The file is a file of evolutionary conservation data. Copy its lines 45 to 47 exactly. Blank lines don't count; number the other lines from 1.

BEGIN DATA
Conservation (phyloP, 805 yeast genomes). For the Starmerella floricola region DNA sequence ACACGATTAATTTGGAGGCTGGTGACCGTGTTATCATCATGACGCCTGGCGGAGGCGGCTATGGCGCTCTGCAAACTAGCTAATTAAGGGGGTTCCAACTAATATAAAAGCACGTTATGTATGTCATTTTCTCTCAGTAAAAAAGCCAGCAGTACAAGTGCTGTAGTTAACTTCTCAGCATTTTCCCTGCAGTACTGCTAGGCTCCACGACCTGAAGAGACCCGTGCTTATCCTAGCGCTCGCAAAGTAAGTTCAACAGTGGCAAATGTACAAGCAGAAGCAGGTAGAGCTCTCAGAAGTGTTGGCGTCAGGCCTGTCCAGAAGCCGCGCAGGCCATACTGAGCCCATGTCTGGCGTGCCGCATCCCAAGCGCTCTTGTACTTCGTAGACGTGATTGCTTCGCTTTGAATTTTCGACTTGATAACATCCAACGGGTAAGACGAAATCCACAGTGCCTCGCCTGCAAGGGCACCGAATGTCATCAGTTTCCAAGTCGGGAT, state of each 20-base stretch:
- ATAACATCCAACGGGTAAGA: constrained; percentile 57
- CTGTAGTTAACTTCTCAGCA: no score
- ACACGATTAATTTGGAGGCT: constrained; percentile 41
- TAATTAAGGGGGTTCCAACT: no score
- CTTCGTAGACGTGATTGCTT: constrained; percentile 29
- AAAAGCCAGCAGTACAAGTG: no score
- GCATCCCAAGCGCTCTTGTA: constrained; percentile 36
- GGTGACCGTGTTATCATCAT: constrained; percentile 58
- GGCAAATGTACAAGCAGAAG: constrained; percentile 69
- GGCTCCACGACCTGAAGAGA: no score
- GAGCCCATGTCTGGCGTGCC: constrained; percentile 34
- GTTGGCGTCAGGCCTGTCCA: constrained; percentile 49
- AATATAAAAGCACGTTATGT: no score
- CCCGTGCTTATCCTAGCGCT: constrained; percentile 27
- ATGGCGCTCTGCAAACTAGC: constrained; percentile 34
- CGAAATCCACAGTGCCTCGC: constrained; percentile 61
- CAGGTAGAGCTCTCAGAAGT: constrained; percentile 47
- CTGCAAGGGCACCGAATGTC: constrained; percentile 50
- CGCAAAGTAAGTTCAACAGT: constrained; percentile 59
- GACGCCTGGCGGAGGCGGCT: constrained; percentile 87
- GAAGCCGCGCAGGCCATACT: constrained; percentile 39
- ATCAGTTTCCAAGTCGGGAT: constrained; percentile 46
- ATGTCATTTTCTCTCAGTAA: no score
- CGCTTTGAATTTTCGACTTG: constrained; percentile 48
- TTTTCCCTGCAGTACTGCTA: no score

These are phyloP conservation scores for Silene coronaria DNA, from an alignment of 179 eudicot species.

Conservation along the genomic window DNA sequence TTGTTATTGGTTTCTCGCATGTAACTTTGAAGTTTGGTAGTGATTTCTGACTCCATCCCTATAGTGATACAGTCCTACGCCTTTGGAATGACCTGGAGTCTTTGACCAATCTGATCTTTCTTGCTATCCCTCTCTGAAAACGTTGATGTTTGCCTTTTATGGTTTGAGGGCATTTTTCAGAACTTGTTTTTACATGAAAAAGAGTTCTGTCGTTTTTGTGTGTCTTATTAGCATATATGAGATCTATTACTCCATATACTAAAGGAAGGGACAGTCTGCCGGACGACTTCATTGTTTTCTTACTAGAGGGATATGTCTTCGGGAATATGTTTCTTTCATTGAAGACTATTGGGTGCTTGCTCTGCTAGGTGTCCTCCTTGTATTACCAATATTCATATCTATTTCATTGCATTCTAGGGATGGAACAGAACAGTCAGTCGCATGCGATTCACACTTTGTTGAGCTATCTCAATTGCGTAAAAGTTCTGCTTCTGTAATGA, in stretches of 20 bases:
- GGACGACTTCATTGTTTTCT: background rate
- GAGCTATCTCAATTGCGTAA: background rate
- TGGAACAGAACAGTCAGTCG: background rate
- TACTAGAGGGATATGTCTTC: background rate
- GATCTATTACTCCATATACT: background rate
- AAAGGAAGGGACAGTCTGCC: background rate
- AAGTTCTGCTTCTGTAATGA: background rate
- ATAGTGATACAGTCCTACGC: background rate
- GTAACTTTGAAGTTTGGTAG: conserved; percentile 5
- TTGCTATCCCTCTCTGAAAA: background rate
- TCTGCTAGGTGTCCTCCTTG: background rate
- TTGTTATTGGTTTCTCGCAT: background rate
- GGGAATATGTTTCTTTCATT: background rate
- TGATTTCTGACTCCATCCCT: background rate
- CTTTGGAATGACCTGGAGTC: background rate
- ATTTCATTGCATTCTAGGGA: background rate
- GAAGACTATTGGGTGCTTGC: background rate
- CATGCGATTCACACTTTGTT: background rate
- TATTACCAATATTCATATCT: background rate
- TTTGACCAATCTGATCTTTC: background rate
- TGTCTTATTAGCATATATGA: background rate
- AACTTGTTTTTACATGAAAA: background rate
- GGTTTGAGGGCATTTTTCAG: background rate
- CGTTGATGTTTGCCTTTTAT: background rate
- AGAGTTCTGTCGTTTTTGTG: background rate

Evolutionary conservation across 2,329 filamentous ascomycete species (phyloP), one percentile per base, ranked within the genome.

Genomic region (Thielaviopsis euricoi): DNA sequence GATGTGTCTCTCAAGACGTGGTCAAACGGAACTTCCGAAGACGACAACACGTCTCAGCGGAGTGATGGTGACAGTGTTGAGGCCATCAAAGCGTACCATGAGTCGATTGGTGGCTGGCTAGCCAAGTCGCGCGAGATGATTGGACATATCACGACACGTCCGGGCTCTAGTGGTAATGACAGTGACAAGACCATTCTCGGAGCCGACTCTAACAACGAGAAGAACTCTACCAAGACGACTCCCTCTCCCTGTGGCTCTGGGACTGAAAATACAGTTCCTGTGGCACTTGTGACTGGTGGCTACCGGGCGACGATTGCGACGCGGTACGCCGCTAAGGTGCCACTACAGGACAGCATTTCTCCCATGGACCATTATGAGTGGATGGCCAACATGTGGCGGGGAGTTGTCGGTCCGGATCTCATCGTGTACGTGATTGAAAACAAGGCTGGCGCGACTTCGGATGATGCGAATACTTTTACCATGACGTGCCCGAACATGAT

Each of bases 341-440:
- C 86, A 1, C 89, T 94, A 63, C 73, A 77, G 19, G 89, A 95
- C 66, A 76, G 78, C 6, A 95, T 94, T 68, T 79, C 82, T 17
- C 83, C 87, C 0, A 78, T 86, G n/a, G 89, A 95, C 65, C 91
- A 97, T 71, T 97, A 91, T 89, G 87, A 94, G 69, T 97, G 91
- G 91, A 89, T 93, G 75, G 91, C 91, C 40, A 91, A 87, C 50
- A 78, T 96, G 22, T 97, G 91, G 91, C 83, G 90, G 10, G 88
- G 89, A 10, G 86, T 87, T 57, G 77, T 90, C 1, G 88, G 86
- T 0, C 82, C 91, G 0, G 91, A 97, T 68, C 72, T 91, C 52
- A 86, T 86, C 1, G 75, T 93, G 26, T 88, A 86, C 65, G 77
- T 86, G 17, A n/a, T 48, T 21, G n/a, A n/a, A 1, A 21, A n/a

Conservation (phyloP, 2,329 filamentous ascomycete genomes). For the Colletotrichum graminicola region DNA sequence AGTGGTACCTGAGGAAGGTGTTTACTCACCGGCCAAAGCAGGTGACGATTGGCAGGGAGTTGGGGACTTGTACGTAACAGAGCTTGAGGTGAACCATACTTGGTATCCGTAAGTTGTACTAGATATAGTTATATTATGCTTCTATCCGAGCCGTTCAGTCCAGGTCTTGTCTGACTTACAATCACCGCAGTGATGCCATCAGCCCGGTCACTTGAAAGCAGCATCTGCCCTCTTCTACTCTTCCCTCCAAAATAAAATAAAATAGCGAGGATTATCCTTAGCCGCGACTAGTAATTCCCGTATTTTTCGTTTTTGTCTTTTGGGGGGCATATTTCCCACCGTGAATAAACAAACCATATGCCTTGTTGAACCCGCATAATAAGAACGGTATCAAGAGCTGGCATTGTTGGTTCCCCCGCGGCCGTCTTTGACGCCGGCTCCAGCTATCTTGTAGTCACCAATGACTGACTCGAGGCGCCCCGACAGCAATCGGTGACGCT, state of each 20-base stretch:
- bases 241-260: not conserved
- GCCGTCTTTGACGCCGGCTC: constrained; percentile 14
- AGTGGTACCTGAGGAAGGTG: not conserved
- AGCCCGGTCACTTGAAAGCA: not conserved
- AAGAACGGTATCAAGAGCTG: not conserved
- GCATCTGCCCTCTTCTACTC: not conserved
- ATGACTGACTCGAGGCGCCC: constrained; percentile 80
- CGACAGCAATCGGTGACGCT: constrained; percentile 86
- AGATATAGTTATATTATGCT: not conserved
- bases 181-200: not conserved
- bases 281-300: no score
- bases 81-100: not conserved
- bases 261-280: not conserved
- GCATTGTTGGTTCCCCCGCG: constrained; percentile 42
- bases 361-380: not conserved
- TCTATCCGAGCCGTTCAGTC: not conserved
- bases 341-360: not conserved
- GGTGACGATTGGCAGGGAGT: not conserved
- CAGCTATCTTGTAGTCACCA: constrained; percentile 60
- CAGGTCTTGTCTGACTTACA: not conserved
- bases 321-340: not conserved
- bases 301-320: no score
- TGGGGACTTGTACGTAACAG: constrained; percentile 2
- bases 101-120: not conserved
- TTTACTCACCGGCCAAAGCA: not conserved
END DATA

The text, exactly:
- GAAGACTATTGGGTGCTTGC: background rate
- CATGCGATTCACACTTTGTT: background rate
- TATTACCAATATTCATATCT: background rate